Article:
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Classical 101

Mozart Minute: Boy Loses Girl, Boy Gets Girl Again.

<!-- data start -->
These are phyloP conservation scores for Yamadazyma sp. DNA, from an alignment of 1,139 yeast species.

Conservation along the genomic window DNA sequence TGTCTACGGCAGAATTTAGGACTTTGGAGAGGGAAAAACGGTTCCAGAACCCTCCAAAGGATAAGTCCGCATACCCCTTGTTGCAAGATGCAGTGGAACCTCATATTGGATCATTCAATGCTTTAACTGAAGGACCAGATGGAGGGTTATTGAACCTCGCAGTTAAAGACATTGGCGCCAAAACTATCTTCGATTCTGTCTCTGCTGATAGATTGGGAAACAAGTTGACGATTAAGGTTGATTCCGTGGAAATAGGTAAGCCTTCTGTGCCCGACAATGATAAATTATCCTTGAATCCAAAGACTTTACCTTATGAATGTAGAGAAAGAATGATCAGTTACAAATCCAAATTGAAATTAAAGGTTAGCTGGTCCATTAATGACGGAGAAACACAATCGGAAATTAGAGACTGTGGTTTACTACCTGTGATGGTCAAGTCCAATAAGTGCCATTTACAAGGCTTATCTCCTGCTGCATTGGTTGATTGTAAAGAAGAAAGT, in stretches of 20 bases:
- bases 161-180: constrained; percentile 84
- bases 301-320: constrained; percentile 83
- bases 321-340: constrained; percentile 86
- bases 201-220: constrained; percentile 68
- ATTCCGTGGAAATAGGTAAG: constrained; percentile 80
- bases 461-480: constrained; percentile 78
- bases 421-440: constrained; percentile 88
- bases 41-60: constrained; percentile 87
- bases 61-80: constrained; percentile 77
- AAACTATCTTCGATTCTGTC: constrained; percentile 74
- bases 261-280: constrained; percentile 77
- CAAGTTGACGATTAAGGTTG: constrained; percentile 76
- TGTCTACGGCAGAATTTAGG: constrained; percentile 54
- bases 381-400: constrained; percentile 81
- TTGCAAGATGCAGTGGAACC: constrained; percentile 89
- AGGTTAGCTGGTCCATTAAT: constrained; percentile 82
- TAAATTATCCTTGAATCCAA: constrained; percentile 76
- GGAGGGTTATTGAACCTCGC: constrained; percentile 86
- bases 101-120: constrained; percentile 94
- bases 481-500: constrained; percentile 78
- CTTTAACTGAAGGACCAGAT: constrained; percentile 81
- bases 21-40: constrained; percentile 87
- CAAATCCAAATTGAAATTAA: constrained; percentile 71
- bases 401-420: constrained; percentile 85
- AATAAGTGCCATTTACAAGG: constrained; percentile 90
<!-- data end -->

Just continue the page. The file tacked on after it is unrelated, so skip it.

In his professional life, Mozart emblazoned the fickle fortunes of kings, warriors, fools and philanderers across the stage for all the world to see. In his personal life, he once had a serious quarrel with his future wife over - dramatic pause - the measurement of her calves. On April 29, 1782, Constanze Weber had harsh words for Wolfgang. who had been courting her quite in earnest for the previous nine months. Mozart wrote Constanze that day, "Do think over what you said to me today," and went on with a troubling digest of their conversation: "In spite of all my entreaties you have thrown me over three times and told me to my face that you intend to have nothing more to do with me." (trans. Emily Anderson) But Mozart dismissed Constanze's rejection as the mere besotted silliness it apparently was and claimed the upper hand, writing as only a young man certain of his belle's passion for him can write, "I (to whom it means more than it does to you to lose the object of my love) am not so hot-tempered, so rash and so senseless as to accept my dismissal. I love you far too well to do so." Mozart went on to ask Constanze to reconsider and, as he put it, "to ... reflect upon the cause of all this unpleasantness, which arose from my being annoyed that you were so impudently inconsiderate as to say to your sisters - and, be it noted, in my presence - that you had let a young man measure the calves of your legs. No woman who cares for her honour can do such a thing. [...]" And in a clear display of goose-gander inequity, Mozart even offered Constanze a suitable alternative - from his own personal experience. "If it was quite impossible for you to resist the desire to take part in the game ..., " Mozart wrote, "then why in the name of Heaven did you not take the ribbon and measure your own calves yourself (as all self-respecting women have done on similar occasions in my presence) and not allow a chapeau to do so?" And after tempering the situation with logic and common sense, Mozart, like any good lover, made his move. "You realise now how much I love you. If you will but surrender to your feelings, then I know that this very day I shall be able to say with absolute confidence that Constanze is the virtuous, honourable, prudent and loyal sweetheart of her honest and devoted Mozart." Evidently so. Less then a month later, Constanze was already playing the daughter-in-law. At Mozart's request, she wrote his father, Leopold, telling him that Wolfgang didn't have time to finish writing a letter to him before that day's mail pick-up, and that he would write more before the next one.